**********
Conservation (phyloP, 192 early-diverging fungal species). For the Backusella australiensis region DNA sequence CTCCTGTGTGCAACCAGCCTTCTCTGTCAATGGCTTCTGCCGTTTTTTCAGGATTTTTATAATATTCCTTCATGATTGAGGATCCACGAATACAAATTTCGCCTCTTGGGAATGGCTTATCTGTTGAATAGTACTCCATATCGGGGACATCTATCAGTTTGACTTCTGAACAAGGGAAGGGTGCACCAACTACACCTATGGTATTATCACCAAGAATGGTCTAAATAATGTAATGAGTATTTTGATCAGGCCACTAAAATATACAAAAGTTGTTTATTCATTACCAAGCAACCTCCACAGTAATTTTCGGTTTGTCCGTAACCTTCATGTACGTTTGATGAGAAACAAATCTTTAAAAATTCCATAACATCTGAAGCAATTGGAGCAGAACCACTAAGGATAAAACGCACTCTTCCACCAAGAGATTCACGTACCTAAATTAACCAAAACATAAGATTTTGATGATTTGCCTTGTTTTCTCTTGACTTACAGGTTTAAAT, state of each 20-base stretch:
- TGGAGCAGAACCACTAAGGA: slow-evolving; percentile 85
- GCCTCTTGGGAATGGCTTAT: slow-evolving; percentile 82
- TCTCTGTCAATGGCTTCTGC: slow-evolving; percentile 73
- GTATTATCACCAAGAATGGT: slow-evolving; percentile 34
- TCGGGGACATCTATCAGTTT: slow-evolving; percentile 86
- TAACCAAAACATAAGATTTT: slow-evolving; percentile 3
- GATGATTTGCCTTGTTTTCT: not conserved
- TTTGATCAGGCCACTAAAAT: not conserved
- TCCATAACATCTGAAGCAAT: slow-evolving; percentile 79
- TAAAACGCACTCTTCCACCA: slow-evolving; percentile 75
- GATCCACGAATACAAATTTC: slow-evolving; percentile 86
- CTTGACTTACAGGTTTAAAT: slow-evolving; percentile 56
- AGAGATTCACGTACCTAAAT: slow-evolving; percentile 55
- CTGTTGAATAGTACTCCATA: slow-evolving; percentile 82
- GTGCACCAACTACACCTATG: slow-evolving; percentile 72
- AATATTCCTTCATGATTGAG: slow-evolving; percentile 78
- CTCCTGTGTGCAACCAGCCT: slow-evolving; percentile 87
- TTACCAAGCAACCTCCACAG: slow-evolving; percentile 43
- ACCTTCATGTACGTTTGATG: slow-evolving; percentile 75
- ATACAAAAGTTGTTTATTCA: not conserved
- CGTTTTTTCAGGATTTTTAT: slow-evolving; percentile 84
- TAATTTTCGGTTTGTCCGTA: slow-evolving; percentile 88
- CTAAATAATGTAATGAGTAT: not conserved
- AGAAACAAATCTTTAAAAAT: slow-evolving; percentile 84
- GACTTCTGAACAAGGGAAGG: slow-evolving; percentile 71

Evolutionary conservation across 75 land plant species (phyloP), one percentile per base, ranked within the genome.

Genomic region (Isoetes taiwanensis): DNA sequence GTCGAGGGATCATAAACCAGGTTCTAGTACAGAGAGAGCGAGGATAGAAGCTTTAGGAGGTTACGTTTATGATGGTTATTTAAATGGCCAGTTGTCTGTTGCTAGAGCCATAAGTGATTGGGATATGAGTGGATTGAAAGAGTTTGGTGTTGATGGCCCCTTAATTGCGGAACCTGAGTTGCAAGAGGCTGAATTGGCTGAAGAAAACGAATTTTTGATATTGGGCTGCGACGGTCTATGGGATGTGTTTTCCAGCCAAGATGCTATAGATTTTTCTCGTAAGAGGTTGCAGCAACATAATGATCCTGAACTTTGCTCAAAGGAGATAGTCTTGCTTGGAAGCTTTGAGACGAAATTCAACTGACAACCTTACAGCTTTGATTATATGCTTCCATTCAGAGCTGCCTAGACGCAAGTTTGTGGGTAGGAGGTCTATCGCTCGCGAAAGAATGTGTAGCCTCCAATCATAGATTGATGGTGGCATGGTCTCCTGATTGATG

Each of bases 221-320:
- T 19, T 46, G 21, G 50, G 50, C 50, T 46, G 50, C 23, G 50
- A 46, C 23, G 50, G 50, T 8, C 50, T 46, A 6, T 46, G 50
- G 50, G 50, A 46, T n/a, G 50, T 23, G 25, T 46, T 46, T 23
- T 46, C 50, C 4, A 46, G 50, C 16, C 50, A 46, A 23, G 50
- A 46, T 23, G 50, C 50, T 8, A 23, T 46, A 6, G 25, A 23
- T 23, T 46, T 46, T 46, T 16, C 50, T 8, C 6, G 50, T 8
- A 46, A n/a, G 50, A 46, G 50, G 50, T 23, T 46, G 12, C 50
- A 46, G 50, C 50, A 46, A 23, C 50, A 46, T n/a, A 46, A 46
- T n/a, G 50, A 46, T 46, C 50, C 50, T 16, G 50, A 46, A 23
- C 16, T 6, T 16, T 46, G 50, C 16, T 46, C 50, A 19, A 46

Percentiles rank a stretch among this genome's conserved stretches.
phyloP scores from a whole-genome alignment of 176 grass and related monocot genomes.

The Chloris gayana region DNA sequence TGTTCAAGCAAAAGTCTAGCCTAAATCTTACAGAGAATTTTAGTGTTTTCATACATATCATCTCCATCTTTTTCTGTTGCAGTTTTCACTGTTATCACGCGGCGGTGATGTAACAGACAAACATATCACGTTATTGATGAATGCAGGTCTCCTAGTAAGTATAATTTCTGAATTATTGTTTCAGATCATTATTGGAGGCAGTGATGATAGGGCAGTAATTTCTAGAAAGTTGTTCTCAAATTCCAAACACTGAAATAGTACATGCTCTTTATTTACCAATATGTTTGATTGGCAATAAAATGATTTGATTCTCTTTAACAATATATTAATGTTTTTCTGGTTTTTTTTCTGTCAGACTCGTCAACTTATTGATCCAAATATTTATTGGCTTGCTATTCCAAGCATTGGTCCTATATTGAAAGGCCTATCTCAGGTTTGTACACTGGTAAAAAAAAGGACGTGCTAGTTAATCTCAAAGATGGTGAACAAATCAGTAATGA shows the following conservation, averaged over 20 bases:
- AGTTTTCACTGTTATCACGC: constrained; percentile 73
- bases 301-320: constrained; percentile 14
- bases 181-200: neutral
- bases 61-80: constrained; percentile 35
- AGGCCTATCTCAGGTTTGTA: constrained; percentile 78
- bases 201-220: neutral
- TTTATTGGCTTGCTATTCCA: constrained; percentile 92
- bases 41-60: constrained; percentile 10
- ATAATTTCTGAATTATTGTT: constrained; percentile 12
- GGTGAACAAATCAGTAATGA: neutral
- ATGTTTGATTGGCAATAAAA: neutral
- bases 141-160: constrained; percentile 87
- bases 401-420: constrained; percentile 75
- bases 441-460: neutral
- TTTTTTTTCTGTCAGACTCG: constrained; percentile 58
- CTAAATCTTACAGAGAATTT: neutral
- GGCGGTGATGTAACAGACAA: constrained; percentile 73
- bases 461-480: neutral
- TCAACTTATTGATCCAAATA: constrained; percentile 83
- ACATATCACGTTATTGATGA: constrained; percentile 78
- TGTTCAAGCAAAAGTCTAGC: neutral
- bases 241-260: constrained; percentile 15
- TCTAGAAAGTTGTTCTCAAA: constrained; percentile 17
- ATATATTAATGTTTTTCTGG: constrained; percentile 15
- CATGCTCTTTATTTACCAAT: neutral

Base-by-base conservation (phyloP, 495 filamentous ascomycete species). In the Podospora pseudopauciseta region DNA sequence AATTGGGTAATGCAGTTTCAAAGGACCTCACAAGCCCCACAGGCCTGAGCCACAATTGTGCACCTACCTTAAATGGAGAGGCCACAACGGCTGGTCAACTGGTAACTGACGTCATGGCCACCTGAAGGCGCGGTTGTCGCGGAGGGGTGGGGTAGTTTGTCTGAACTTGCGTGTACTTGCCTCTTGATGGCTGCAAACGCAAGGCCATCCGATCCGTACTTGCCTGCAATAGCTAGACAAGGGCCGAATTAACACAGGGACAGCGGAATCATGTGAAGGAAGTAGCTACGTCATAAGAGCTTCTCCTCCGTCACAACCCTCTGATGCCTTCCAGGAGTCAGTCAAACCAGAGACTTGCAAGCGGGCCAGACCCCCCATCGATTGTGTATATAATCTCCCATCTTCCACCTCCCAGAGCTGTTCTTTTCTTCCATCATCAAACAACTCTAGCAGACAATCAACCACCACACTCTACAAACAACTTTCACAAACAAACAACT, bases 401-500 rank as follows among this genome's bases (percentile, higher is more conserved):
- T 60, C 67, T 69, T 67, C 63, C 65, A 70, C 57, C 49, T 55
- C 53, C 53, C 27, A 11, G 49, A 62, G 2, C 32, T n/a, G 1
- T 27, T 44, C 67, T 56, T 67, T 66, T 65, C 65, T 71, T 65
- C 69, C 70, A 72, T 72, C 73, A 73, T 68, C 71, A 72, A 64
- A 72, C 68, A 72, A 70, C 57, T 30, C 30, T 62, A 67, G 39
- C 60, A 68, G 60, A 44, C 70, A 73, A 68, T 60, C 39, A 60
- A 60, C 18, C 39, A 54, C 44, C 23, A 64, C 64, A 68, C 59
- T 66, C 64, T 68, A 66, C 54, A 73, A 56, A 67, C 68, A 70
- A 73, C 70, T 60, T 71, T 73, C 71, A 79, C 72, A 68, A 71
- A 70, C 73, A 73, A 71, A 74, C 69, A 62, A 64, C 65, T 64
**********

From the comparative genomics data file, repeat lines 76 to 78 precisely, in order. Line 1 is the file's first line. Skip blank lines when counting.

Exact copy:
- T 66, C 64, T 68, A 66, C 54, A 73, A 56, A 67, C 68, A 70
- A 73, C 70, T 60, T 71, T 73, C 71, A 79, C 72, A 68, A 71
- A 70, C 73, A 73, A 71, A 74, C 69, A 62, A 64, C 65, T 64